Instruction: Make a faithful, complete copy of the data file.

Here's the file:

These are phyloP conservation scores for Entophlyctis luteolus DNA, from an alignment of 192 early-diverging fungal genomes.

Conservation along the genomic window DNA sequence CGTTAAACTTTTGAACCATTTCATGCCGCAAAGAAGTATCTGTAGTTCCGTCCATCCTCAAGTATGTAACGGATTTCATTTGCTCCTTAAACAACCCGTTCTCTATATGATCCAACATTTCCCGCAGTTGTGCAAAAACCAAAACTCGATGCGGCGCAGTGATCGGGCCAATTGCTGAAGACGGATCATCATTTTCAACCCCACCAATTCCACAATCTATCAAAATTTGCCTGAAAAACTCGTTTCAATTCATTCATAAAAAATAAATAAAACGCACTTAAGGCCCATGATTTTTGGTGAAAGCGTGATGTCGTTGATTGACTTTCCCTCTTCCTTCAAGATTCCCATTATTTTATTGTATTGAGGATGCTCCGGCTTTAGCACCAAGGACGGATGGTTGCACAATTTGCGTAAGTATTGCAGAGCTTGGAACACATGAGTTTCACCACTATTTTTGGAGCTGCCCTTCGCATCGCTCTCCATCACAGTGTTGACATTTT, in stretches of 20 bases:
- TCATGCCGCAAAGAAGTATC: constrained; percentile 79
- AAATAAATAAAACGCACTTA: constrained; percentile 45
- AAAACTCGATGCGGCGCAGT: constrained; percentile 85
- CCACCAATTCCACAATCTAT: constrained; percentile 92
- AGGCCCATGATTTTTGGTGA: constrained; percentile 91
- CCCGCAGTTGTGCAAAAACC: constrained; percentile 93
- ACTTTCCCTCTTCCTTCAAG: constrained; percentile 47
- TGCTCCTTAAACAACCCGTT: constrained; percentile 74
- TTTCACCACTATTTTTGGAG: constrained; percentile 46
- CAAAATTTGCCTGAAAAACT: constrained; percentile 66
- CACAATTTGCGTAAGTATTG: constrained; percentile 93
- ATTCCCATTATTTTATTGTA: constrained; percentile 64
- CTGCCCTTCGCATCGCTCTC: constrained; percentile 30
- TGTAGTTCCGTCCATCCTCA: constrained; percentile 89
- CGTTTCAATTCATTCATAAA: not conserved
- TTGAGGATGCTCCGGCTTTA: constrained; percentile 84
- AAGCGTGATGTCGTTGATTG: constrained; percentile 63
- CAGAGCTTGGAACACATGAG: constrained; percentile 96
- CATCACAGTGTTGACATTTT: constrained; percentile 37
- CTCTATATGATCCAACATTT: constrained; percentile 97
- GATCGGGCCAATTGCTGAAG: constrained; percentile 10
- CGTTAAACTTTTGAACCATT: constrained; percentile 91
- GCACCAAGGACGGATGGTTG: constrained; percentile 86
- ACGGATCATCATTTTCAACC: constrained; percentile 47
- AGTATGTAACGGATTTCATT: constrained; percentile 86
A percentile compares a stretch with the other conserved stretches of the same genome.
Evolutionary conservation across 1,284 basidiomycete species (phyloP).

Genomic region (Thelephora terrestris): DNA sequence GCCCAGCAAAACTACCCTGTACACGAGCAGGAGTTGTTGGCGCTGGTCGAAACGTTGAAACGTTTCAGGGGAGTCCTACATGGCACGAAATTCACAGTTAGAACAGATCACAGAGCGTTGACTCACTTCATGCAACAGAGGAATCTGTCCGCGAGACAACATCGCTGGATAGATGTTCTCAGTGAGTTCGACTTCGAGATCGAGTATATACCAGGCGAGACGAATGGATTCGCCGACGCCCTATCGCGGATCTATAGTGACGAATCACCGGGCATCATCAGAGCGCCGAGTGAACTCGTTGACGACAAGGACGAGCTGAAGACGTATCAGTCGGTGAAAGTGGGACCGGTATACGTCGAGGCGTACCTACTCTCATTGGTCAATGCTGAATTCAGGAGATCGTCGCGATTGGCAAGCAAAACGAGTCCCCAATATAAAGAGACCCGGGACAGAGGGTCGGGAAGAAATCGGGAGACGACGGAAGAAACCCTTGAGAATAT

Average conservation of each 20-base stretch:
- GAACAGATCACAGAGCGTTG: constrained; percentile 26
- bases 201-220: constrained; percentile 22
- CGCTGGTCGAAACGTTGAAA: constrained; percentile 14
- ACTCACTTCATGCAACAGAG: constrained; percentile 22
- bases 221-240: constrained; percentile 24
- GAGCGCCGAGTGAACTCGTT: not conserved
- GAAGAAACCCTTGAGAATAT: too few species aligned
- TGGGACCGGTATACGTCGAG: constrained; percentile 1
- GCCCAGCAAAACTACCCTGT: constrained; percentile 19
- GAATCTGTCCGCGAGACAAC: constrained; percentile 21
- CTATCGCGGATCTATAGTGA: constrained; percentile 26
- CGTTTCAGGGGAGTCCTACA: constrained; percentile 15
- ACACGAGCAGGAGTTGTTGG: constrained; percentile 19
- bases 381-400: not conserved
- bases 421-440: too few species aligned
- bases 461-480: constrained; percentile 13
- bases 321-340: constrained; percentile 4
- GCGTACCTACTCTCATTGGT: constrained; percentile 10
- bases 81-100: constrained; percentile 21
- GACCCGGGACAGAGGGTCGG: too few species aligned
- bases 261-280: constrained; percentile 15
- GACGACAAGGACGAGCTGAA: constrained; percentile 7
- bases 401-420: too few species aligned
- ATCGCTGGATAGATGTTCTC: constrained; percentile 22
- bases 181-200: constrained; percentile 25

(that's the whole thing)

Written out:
These are phyloP conservation scores for Entophlyctis luteolus DNA, from an alignment of 192 early-diverging fungal genomes.

Conservation along the genomic window DNA sequence CGTTAAACTTTTGAACCATTTCATGCCGCAAAGAAGTATCTGTAGTTCCGTCCATCCTCAAGTATGTAACGGATTTCATTTGCTCCTTAAACAACCCGTTCTCTATATGATCCAACATTTCCCGCAGTTGTGCAAAAACCAAAACTCGATGCGGCGCAGTGATCGGGCCAATTGCTGAAGACGGATCATCATTTTCAACCCCACCAATTCCACAATCTATCAAAATTTGCCTGAAAAACTCGTTTCAATTCATTCATAAAAAATAAATAAAACGCACTTAAGGCCCATGATTTTTGGTGAAAGCGTGATGTCGTTGATTGACTTTCCCTCTTCCTTCAAGATTCCCATTATTTTATTGTATTGAGGATGCTCCGGCTTTAGCACCAAGGACGGATGGTTGCACAATTTGCGTAAGTATTGCAGAGCTTGGAACACATGAGTTTCACCACTATTTTTGGAGCTGCCCTTCGCATCGCTCTCCATCACAGTGTTGACATTTT, in stretches of 20 bases:
- TCATGCCGCAAAGAAGTATC: constrained; percentile 79
- AAATAAATAAAACGCACTTA: constrained; percentile 45
- AAAACTCGATGCGGCGCAGT: constrained; percentile 85
- CCACCAATTCCACAATCTAT: constrained; percentile 92
- AGGCCCATGATTTTTGGTGA: constrained; percentile 91
- CCCGCAGTTGTGCAAAAACC: constrained; percentile 93
- ACTTTCCCTCTTCCTTCAAG: constrained; percentile 47
- TGCTCCTTAAACAACCCGTT: constrained; percentile 74
- TTTCACCACTATTTTTGGAG: constrained; percentile 46
- CAAAATTTGCCTGAAAAACT: constrained; percentile 66
- CACAATTTGCGTAAGTATTG: constrained; percentile 93
- ATTCCCATTATTTTATTGTA: constrained; percentile 64
- CTGCCCTTCGCATCGCTCTC: constrained; percentile 30
- TGTAGTTCCGTCCATCCTCA: constrained; percentile 89
- CGTTTCAATTCATTCATAAA: not conserved
- TTGAGGATGCTCCGGCTTTA: constrained; percentile 84
- AAGCGTGATGTCGTTGATTG: constrained; percentile 63
- CAGAGCTTGGAACACATGAG: constrained; percentile 96
- CATCACAGTGTTGACATTTT: constrained; percentile 37
- CTCTATATGATCCAACATTT: constrained; percentile 97
- GATCGGGCCAATTGCTGAAG: constrained; percentile 10
- CGTTAAACTTTTGAACCATT: constrained; percentile 91
- GCACCAAGGACGGATGGTTG: constrained; percentile 86
- ACGGATCATCATTTTCAACC: constrained; percentile 47
- AGTATGTAACGGATTTCATT: constrained; percentile 86
A percentile compares a stretch with the other conserved stretches of the same genome.
Evolutionary conservation across 1,284 basidiomycete species (phyloP).

Genomic region (Thelephora terrestris): DNA sequence GCCCAGCAAAACTACCCTGTACACGAGCAGGAGTTGTTGGCGCTGGTCGAAACGTTGAAACGTTTCAGGGGAGTCCTACATGGCACGAAATTCACAGTTAGAACAGATCACAGAGCGTTGACTCACTTCATGCAACAGAGGAATCTGTCCGCGAGACAACATCGCTGGATAGATGTTCTCAGTGAGTTCGACTTCGAGATCGAGTATATACCAGGCGAGACGAATGGATTCGCCGACGCCCTATCGCGGATCTATAGTGACGAATCACCGGGCATCATCAGAGCGCCGAGTGAACTCGTTGACGACAAGGACGAGCTGAAGACGTATCAGTCGGTGAAAGTGGGACCGGTATACGTCGAGGCGTACCTACTCTCATTGGTCAATGCTGAATTCAGGAGATCGTCGCGATTGGCAAGCAAAACGAGTCCCCAATATAAAGAGACCCGGGACAGAGGGTCGGGAAGAAATCGGGAGACGACGGAAGAAACCCTTGAGAATAT

Average conservation of each 20-base stretch:
- GAACAGATCACAGAGCGTTG: constrained; percentile 26
- bases 201-220: constrained; percentile 22
- CGCTGGTCGAAACGTTGAAA: constrained; percentile 14
- ACTCACTTCATGCAACAGAG: constrained; percentile 22
- bases 221-240: constrained; percentile 24
- GAGCGCCGAGTGAACTCGTT: not conserved
- GAAGAAACCCTTGAGAATAT: too few species aligned
- TGGGACCGGTATACGTCGAG: constrained; percentile 1
- GCCCAGCAAAACTACCCTGT: constrained; percentile 19
- GAATCTGTCCGCGAGACAAC: constrained; percentile 21
- CTATCGCGGATCTATAGTGA: constrained; percentile 26
- CGTTTCAGGGGAGTCCTACA: constrained; percentile 15
- ACACGAGCAGGAGTTGTTGG: constrained; percentile 19
- bases 381-400: not conserved
- bases 421-440: too few species aligned
- bases 461-480: constrained; percentile 13
- bases 321-340: constrained; percentile 4
- GCGTACCTACTCTCATTGGT: constrained; percentile 10
- bases 81-100: constrained; percentile 21
- GACCCGGGACAGAGGGTCGG: too few species aligned
- bases 261-280: constrained; percentile 15
- GACGACAAGGACGAGCTGAA: constrained; percentile 7
- bases 401-420: too few species aligned
- ATCGCTGGATAGATGTTCTC: constrained; percentile 22
- bases 181-200: constrained; percentile 25